Comment It has recently dawned on Canadian officials that communications sent with the BlackBerry are among the hardest mobile messages to eavesdrop on. But rather than congratulate the Waterloo, Ontario-based Research in Motion on a job well done, they're calling for laws that would force service providers to use only technology that can be tapped.
Police and politicians in Canada call the BlackBerry the device of choice for criminals and law enforcement, according to the CBC. That's largely thanks to the BlackBerry Enterprise Server, which encrypts data and secures network connections. Layer on top of that some additional encryption software - which is easy to do on the Blackberry - and you've got something close to military grade security, the news service says.
Enter liberal member of parliament Marlene Jennings, who tells the news service that cracking the BlackBerry and other devices that use strong encryption is essential for law enforcement to do its job.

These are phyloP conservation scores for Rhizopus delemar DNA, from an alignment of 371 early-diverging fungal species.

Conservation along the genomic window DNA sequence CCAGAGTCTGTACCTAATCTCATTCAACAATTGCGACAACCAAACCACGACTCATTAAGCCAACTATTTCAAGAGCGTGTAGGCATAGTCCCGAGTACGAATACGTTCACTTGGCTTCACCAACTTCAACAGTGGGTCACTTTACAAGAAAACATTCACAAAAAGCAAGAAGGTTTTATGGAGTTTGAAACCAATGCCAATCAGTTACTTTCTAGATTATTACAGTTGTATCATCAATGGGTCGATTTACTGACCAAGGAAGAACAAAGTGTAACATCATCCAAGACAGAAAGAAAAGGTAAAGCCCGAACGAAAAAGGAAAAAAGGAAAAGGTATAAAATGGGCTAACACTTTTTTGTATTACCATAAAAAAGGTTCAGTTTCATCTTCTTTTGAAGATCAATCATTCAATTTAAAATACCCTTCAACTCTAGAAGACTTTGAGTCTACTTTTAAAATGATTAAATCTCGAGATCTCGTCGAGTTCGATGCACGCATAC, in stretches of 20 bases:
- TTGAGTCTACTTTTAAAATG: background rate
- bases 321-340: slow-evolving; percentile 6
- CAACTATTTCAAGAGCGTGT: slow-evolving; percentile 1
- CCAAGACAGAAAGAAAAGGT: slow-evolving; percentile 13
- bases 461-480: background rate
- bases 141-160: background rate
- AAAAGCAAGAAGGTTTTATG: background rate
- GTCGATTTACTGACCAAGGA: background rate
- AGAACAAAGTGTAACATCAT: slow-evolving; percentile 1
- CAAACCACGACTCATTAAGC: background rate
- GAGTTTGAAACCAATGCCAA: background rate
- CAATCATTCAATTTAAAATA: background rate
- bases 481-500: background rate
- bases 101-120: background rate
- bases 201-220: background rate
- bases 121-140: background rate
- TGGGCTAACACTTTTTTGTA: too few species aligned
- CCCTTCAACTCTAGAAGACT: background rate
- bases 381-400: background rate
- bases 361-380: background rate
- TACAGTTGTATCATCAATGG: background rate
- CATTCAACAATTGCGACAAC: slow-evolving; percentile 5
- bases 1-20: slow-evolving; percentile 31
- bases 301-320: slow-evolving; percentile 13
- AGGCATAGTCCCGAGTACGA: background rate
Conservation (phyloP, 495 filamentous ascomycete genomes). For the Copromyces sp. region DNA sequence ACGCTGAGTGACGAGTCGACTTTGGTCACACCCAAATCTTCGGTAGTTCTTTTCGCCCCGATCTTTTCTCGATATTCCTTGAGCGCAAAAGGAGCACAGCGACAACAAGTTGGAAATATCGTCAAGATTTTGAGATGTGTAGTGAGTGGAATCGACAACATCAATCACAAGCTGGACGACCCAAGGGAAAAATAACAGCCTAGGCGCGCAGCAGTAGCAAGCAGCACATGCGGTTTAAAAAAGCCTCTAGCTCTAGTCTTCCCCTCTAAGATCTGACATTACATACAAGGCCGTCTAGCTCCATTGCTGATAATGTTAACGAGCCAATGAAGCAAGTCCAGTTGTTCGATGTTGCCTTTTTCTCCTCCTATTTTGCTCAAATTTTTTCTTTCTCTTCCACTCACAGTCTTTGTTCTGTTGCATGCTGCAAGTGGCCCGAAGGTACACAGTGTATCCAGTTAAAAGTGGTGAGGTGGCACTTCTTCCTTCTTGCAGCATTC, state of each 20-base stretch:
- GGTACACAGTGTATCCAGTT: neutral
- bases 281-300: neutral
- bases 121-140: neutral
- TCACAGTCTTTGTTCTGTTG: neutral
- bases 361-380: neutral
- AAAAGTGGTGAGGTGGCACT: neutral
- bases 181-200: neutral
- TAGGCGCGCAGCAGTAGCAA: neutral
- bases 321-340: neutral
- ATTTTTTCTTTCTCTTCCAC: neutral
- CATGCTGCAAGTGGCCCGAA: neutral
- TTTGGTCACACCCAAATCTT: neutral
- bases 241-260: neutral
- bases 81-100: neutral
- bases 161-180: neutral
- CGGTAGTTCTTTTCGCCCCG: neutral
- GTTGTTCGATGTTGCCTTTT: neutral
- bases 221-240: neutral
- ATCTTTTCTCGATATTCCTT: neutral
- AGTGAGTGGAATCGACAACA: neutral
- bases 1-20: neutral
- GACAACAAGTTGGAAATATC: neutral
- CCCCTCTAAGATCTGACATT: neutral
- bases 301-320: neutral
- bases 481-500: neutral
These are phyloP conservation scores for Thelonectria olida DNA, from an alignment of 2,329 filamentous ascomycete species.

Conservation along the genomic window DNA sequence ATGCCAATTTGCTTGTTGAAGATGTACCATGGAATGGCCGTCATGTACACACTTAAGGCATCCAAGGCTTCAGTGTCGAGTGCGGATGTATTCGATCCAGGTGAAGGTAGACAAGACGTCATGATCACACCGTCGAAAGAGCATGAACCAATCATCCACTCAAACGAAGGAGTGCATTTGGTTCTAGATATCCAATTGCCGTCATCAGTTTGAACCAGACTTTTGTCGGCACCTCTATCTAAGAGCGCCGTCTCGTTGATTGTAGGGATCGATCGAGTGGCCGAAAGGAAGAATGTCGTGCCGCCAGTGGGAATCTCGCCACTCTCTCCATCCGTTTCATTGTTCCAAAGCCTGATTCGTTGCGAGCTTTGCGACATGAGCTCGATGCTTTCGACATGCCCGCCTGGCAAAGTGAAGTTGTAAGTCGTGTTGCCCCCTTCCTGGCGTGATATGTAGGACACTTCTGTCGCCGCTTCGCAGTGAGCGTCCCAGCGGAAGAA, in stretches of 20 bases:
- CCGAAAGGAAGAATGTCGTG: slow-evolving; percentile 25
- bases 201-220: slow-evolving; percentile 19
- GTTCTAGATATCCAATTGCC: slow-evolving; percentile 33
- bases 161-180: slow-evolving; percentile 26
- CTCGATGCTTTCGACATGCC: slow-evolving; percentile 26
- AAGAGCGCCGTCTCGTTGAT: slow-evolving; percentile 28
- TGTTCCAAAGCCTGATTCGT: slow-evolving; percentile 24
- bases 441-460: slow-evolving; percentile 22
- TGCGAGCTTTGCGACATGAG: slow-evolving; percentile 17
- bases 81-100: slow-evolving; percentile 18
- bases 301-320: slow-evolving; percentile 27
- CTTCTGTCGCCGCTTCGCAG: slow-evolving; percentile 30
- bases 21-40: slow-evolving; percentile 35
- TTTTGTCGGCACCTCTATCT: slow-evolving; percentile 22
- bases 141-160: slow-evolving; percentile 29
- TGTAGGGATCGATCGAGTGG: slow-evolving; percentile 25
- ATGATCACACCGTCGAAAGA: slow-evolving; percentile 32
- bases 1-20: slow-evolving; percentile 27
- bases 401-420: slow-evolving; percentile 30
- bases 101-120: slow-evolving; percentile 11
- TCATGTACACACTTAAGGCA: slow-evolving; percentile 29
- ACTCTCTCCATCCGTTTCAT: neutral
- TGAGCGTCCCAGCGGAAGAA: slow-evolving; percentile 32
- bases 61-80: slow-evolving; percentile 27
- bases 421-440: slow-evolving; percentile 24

"Law enforcement needs it, Canadians need it. It's an essential tool for the battle against crime," she says.
No doubt, not all police surveillance is bad, and the protection encryption provides from prying eyes cuts both ways. Which is to say that sometimes encryption is going to make it easier for bad guys to conceal their illicit ways.
But a lot of perfectly legitimate people - including a certain leader of a large, western state - swear by the BlackBerry precisely because it is viewed as more secure than iPhones and all its peers.
Sure, law enforcement would be required to have a warrant before they could access any encrypted communications. But the US Secret Service isn't likely to take comfort in such formalities, and neither are millions of business people who want to exercise some level of control over the messages they send.
So, to MP Jennings and her allies: Good luck fighting a losing battle against technology. And a warning: If you're not careful, you may kill the goose that lays your country's most golden of eggs. ®